Being able to build a product relatively cheap in Portugal, many startups looking at foreign markets for business development – France, Germany, UK, the Nordics, you name it. However, the main issue is to find, attract and keep talent that can provide the skillset, language knowledge and willingness to relocate.
It has also to do with how open the companies are and what they have to, offer of course. As some startups are pretty lean, you have to ensure that the candidates are fully invested in the product and the company, for the opportunity and the challenge to compensate for the salary and package.
Are companies looking mostly for Portuguese people, or are they also interested in people from abroad?
I think I answered that question already, but maybe what I can also add is that Portuguese language is needed in most of the workplaces, which sometimes makes it a little tricky for foreigners to find an opportunity here.
Despite the young generation or those who went overseas to study there is still a language gap, or what I call a “language scare”, when some people are not comfortable using another language to communicate, so it helps a lot being able to speak the native language.
In the startup world however, a younger generation prevails and language knowledge is spot on.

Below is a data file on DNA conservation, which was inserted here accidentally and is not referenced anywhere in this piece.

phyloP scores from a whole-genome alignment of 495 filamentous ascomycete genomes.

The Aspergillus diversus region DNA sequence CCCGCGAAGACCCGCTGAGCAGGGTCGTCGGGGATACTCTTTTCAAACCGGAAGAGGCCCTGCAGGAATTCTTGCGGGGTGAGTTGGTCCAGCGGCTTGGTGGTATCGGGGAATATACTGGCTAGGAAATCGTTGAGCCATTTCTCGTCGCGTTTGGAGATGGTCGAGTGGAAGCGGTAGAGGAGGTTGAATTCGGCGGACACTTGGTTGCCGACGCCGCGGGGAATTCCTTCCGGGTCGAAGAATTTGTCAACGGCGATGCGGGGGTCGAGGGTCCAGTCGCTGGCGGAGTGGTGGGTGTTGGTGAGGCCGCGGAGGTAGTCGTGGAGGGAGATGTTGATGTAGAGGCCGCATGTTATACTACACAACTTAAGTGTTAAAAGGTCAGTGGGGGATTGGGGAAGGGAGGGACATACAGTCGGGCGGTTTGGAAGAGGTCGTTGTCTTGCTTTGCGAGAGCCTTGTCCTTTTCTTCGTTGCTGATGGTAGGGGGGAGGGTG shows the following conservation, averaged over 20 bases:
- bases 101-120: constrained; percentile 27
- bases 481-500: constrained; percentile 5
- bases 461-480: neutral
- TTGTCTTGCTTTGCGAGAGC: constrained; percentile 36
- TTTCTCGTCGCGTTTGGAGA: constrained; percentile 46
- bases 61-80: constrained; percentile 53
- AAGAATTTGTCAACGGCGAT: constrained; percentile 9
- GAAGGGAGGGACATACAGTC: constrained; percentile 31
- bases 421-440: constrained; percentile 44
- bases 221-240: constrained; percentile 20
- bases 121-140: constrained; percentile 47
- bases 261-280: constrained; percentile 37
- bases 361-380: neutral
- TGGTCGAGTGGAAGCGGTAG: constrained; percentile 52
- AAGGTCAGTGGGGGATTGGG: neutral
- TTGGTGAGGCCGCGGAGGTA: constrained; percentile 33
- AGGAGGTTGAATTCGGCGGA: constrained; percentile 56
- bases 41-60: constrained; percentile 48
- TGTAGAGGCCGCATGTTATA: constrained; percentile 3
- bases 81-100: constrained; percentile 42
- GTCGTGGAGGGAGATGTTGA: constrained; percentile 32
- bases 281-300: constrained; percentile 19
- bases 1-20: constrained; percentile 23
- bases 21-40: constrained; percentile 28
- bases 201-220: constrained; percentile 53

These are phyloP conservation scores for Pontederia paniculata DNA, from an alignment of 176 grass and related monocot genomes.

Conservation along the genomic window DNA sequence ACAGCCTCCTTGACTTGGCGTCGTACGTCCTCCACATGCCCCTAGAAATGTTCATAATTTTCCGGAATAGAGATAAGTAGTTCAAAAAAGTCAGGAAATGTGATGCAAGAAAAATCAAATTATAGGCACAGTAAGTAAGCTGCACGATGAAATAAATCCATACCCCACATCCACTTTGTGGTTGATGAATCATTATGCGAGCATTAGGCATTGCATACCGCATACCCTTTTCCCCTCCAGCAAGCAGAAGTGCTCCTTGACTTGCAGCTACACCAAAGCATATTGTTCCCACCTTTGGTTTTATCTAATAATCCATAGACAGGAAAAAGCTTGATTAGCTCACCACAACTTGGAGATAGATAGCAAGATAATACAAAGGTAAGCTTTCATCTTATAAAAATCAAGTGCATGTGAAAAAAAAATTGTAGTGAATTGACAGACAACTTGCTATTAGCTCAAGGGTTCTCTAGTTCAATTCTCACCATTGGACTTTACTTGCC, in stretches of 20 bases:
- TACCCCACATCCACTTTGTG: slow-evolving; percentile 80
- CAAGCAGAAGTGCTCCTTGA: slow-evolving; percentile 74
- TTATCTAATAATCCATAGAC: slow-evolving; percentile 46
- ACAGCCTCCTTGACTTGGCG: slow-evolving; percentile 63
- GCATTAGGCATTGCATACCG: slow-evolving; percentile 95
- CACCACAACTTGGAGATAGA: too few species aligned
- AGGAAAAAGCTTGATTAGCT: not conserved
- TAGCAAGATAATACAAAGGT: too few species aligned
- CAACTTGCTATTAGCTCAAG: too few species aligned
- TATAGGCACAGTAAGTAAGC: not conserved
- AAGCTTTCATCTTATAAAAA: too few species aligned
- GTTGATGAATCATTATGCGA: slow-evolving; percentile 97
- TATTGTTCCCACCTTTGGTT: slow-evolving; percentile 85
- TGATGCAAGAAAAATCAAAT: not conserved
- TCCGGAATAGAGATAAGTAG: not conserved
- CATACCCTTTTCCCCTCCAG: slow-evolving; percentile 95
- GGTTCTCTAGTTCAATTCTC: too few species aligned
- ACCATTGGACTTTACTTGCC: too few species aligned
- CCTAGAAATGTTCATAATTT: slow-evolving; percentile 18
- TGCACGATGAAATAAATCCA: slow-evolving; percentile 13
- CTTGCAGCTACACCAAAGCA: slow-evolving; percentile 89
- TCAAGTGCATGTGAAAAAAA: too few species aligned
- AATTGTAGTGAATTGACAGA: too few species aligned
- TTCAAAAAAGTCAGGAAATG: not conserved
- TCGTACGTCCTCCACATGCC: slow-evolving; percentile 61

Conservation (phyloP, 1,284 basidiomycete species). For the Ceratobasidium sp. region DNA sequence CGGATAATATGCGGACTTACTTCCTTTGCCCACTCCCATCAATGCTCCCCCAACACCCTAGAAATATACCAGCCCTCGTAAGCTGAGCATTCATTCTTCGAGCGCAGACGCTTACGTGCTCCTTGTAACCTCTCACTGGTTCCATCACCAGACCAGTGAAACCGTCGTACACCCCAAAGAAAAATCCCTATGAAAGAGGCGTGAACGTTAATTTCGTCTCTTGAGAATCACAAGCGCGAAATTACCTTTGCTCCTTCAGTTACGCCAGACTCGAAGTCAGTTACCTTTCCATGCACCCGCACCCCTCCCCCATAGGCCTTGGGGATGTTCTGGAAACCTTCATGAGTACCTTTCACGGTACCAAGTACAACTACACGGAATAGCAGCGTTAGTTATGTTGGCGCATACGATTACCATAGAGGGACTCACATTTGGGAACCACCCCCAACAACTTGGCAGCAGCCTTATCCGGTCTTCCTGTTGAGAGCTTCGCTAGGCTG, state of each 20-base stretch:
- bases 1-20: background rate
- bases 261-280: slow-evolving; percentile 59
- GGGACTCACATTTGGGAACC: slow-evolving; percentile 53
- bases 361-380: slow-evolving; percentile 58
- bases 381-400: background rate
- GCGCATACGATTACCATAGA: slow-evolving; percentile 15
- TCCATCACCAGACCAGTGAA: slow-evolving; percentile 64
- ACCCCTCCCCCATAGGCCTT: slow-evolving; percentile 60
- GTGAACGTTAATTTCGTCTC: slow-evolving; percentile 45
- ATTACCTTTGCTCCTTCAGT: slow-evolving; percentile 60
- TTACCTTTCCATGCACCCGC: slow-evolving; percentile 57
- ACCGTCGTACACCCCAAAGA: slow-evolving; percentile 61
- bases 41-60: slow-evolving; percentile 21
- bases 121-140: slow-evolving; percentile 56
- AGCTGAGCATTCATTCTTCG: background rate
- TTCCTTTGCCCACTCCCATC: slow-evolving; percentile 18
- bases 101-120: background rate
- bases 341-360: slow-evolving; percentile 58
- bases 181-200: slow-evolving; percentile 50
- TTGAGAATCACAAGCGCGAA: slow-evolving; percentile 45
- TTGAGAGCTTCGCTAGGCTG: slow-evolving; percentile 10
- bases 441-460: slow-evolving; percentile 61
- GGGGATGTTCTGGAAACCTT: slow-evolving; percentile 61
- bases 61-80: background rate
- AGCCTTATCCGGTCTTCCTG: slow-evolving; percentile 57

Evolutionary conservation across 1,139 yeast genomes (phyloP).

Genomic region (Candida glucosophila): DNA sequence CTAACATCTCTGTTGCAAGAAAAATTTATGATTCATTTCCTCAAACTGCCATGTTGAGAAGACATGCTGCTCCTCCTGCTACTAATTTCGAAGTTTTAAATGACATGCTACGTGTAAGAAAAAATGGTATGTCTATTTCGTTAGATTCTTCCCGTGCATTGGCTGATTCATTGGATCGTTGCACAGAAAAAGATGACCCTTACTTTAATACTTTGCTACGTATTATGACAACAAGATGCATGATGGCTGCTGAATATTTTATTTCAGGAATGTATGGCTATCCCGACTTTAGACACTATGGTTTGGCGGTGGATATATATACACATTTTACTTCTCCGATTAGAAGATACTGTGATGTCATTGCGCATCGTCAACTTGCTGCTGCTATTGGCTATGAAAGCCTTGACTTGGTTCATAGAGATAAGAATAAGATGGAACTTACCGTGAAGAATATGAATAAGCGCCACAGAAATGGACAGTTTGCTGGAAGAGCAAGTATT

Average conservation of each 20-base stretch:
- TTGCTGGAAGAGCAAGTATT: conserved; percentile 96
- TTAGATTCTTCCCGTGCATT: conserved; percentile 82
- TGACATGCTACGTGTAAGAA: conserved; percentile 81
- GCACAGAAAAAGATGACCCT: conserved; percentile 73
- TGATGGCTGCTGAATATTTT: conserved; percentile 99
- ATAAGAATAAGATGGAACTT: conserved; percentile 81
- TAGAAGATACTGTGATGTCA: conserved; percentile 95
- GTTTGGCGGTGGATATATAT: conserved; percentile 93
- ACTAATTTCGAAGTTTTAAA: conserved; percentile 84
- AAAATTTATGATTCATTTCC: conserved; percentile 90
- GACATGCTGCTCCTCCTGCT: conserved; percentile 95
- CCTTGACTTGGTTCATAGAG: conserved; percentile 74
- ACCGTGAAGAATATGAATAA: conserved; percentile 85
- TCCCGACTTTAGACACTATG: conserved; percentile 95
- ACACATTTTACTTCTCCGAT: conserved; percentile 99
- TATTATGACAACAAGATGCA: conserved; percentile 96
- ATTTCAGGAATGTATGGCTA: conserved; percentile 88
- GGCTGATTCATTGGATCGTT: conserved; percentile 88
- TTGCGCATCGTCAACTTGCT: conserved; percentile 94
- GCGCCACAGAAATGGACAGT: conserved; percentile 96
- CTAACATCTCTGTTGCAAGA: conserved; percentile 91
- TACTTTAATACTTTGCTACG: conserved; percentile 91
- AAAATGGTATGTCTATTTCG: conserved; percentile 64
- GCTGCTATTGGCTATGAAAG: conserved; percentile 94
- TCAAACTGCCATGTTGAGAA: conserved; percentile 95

How do you see the development of recruiting and headhunting markets and practices in Portugal over the next couple of years?
I see growth of recruitment platforms that offer quick solutions to often complex recruitment requirements. I also see that larger recruitment businesses are favourable when it comes to picking a recruitment service provider as a lot of business trust is based on reputation and time in the market.
There is lot that has to be improved in terms of recruitment processes in Portugal and in fact, also globally.
The hardest part is to build a relationship with the client once you get to talk to them which can be tricky not being a fully local company or due to the language sometimes. There is also a lot of so called “traditional” or averse to change approach to finding and employing people for the businesses.
My hope is that businesses would soon turn around and focus on the quality rather than quantity of their recruitment methods, start focusing on which challenges and conditions they actually can provide for the potential employees rather than trying to simply fill a job. And finally, a shift to a retained assignment-based headhunting practices is what businesses should aim for if they want to improve how candidates see them and their companies and to pay for actual service rather than for a bunch of somewhat matched CVs.
Recruiters are hired to fill jobs that the client doesn’t have time, skill, network or ability to fill, so if together with the clients we can rebuild that trust bridge, I would consider that to be a major development.